Following a seven-day trial, a jury found Jowell Gutierrez guilty of three counts Friday morning, but could not come to a consensus on the two heaviest counts of attempted first-degree murder.
The first-degree murder charges in Gutierrez’s trial hinged on the intent of his actions on Nov. 28, 2017. Jurors were ultimately unable to come to a unanimous decision on whether the 18 shots Gutierrez fired at Williams Police Department officers who were taking cover behind their police cars outside his apartment indicated an attempted murder or an attempt to commit suicide by cop.
Attorneys on both sides of the case agreed Gutierrez shot at officers, leading the jury to find the defendant guilty of two counts of aggravated assault with a deadly weapon against police officers and one count of criminal damage. County Attorney Bill Ring appreciated the work the jurors put in to reach this conclusion.
"The guilty verdicts on aggravated assault with a deadly weapon mean that Mr. Gutierrez will face a significant amount of time in the Department of Corrections. The community is now protected from these particularly harmful impulses,” Ring said.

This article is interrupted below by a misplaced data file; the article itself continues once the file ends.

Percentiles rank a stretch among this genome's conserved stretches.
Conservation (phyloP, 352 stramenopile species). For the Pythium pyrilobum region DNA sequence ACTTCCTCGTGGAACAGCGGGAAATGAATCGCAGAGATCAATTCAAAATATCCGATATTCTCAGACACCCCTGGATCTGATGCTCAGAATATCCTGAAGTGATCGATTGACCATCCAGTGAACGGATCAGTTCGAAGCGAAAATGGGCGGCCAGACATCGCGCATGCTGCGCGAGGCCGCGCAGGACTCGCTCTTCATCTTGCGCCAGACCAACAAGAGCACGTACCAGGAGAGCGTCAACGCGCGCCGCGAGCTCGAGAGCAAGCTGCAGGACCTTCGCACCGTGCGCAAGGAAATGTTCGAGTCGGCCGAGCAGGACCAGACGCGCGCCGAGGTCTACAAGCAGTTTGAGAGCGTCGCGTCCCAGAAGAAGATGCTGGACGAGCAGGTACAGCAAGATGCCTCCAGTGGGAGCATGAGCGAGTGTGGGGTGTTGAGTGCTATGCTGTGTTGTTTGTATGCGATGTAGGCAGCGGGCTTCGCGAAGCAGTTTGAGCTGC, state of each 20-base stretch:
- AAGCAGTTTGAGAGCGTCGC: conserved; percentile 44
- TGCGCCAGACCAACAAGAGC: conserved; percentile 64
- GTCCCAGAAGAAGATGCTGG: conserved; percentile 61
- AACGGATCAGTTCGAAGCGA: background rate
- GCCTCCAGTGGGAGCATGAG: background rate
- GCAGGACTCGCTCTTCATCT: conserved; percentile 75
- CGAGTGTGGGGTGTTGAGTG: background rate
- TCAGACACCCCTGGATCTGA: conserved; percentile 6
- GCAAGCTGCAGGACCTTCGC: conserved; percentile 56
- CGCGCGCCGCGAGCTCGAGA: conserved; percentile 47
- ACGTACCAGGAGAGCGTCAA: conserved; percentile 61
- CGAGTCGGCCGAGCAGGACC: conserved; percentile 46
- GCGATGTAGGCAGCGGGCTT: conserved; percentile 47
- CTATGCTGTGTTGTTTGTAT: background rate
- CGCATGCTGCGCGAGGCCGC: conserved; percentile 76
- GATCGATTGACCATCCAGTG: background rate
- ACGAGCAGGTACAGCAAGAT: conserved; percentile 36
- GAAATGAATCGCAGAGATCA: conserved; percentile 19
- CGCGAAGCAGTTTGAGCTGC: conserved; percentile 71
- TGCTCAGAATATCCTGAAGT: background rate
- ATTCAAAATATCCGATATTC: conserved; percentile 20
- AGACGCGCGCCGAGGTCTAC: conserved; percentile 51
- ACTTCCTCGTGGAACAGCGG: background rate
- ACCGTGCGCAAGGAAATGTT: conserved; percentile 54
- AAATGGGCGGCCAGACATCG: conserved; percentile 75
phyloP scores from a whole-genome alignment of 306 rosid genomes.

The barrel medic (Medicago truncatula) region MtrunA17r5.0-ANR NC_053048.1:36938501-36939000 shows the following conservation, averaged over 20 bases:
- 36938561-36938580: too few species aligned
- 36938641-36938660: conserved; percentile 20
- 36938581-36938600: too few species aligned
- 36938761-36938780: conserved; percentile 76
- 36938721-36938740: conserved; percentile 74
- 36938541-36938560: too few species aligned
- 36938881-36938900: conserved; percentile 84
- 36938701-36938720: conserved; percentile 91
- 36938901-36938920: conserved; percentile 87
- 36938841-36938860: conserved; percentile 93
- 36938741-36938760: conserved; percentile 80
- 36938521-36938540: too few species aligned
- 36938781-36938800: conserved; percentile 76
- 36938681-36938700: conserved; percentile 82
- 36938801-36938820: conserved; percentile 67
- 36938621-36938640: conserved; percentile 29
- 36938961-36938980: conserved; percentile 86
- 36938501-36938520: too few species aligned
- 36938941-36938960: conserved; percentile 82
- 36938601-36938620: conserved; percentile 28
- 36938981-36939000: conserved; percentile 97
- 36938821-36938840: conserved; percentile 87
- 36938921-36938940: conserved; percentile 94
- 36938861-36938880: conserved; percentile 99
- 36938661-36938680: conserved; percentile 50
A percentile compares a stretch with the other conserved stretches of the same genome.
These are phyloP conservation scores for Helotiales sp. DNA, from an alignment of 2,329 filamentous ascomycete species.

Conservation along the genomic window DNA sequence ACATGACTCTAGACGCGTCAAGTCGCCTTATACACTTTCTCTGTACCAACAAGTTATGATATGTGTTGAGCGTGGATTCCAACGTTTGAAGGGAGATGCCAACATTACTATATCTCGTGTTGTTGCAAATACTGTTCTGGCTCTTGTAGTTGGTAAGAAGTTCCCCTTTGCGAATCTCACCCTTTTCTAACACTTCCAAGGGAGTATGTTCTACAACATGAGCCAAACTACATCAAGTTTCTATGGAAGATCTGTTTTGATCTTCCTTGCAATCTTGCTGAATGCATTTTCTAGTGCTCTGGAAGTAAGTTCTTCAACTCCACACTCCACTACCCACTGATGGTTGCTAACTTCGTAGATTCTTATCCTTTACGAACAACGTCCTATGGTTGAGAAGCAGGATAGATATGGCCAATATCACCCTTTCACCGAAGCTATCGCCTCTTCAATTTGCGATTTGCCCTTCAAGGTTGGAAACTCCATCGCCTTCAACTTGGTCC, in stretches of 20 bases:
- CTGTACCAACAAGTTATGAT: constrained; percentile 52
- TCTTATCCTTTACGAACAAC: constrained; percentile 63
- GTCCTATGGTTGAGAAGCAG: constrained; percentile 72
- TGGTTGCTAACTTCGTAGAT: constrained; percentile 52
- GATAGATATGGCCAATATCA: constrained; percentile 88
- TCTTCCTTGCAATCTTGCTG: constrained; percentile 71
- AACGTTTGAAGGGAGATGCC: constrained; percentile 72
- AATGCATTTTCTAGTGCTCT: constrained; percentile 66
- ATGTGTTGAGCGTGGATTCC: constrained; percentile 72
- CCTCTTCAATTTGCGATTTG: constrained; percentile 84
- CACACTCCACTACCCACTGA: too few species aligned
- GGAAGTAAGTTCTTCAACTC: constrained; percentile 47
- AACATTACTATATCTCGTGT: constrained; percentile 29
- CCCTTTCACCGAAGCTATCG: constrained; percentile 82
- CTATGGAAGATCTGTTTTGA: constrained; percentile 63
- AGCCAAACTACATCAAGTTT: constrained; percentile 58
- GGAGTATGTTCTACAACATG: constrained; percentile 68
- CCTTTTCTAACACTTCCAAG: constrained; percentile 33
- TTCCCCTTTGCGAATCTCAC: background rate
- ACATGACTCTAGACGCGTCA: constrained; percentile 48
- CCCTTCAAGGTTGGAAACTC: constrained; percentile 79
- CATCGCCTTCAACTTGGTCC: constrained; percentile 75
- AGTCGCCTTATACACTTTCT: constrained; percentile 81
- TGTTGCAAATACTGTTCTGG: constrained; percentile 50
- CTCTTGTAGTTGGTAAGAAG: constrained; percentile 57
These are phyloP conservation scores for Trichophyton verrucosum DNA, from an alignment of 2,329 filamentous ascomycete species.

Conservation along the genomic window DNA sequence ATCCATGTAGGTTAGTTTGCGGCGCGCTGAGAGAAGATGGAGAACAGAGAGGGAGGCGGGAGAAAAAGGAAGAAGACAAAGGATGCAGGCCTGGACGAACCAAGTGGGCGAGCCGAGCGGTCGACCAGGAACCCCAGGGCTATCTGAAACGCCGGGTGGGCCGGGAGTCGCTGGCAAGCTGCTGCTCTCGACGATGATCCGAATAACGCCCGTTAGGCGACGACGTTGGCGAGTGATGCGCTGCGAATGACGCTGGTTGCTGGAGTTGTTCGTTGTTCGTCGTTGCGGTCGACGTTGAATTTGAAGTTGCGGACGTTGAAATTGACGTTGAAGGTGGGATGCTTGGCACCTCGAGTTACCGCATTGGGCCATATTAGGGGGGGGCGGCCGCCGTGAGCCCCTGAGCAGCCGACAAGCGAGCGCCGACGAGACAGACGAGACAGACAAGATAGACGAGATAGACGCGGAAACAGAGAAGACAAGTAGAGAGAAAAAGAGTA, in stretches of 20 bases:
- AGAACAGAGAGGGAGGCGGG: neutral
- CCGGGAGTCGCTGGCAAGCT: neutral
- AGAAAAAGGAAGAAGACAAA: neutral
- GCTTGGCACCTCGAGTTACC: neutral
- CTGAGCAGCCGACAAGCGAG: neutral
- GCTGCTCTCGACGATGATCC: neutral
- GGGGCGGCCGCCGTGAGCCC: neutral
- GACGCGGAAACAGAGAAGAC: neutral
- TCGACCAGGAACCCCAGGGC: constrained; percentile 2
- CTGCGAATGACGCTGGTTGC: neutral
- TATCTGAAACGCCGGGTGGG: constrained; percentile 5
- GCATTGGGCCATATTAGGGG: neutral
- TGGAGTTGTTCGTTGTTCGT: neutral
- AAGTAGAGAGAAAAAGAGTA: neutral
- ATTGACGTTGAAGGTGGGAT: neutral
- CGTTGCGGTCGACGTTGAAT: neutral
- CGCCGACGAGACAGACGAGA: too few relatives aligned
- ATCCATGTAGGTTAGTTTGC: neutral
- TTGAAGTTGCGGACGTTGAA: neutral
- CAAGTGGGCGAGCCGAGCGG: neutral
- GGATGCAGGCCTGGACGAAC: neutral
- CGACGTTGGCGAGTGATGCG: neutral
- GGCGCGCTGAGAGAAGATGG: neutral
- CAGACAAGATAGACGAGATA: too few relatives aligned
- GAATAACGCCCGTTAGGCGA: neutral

Ring declined to comment on the status of the case going forward. Gutierrez is due to return to court on Feb. 22 for his next court hearing. Prison time for his three guilty charges, including the two aggravated assault charges, could reach a total of 27 years depending on Judge Mark Moran’s decision at sentencing.
Gutierrez’s public defenders, Staci Foulks and Charles Doughty, argued that their client’s depressed state caused him to shoot at the officers in an attempt to antagonize them rather than harm them.
Gutierrez’s attorneys argued that if he wanted to kill the officers outside of his apartment, he was experienced with firearms and could have made more of an attempt to do so. Detective Jerry Wilson admitted when asked by prosecutors that he was at a tactical disadvantage to Gutierrez’s shots from his second-story apartment.
Prosecutor Ammon Barker opposed the defense’s suicide by cop narrative and focused on Gutierrez’s decision to take cover in his apartment and statements his family made to police such as “if cops approach, he will start shooting.”
Gutierrez’s attorneys declined to comment on the verdict.